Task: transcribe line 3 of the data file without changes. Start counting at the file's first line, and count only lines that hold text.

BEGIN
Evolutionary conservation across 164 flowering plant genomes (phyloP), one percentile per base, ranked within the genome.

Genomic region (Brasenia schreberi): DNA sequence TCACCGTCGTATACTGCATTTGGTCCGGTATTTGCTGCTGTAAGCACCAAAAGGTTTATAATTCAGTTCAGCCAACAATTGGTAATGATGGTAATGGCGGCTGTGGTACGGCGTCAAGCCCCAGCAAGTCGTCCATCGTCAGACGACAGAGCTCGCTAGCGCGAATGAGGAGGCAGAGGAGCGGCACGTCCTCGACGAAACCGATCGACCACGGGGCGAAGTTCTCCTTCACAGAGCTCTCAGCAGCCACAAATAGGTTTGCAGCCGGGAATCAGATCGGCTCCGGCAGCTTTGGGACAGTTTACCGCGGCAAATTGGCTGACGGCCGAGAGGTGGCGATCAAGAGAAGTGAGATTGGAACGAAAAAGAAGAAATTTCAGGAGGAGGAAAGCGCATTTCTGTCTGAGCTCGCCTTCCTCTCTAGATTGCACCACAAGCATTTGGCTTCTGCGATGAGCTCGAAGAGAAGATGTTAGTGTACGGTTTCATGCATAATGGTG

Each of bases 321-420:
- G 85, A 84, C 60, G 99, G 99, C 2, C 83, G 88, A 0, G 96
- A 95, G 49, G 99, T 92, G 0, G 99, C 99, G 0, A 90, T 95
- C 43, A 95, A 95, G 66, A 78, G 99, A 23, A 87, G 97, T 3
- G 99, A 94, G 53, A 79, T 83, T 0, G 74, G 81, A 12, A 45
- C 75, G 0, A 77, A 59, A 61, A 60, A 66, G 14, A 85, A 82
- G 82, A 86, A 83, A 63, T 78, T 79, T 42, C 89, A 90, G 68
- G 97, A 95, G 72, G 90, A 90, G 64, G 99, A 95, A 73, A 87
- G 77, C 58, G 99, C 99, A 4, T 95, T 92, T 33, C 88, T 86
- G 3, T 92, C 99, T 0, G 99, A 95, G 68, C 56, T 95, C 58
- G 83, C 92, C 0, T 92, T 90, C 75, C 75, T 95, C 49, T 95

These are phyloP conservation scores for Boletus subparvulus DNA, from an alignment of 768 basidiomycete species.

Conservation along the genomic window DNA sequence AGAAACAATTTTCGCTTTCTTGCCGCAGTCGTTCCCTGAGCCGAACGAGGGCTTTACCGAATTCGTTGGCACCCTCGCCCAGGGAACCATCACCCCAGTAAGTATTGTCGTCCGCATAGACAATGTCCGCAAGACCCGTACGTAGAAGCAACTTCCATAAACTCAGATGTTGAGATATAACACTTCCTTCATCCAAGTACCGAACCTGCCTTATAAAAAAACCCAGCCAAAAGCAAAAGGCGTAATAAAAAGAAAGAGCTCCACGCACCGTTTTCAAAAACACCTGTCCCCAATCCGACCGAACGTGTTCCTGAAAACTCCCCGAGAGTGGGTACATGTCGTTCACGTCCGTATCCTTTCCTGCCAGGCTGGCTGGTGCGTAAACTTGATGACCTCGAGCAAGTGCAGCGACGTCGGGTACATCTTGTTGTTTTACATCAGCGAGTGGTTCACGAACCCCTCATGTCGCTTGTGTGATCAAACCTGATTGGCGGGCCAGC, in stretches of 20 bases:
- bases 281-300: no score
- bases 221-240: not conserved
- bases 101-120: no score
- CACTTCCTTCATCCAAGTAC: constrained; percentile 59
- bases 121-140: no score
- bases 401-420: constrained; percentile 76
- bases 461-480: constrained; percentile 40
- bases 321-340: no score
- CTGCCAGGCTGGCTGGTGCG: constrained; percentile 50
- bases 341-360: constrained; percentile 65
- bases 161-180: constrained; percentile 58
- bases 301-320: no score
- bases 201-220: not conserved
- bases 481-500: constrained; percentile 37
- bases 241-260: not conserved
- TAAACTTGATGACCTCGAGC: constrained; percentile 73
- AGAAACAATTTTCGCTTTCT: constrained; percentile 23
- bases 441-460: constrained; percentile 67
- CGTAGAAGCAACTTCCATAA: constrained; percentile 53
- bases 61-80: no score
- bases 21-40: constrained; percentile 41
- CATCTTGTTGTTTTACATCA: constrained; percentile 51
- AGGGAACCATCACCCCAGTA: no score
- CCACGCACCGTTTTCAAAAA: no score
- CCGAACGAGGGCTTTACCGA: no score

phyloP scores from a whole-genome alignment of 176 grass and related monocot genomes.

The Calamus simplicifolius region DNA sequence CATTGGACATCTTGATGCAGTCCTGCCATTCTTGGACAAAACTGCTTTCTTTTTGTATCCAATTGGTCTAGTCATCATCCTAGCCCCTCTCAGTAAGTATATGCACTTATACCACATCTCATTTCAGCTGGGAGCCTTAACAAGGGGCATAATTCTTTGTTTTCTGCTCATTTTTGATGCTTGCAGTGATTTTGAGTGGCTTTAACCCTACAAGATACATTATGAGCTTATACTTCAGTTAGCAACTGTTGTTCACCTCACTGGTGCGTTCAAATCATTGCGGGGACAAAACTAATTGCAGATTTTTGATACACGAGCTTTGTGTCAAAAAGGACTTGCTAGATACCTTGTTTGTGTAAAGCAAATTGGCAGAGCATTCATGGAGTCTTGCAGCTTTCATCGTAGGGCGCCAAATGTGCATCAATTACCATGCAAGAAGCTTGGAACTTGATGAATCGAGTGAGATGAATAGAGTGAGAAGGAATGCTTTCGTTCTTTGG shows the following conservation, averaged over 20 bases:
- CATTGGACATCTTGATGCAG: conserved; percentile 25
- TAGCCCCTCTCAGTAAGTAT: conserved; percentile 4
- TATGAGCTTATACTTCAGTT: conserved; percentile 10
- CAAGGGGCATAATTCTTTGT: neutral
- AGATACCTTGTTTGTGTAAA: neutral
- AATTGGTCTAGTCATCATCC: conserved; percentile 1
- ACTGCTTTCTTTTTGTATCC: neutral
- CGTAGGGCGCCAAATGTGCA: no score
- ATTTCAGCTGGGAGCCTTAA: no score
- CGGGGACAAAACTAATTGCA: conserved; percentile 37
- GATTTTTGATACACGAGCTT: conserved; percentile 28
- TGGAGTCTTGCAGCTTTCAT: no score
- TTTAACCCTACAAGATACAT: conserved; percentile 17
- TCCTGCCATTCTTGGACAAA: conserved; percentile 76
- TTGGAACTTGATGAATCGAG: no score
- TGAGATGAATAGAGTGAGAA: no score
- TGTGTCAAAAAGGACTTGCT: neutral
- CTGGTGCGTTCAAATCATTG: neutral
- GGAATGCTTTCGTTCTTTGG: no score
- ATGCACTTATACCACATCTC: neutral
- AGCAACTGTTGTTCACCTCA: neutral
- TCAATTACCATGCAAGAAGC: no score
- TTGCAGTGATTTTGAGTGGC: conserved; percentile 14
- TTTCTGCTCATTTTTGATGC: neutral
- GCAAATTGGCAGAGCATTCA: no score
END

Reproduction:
Each of bases 321-420: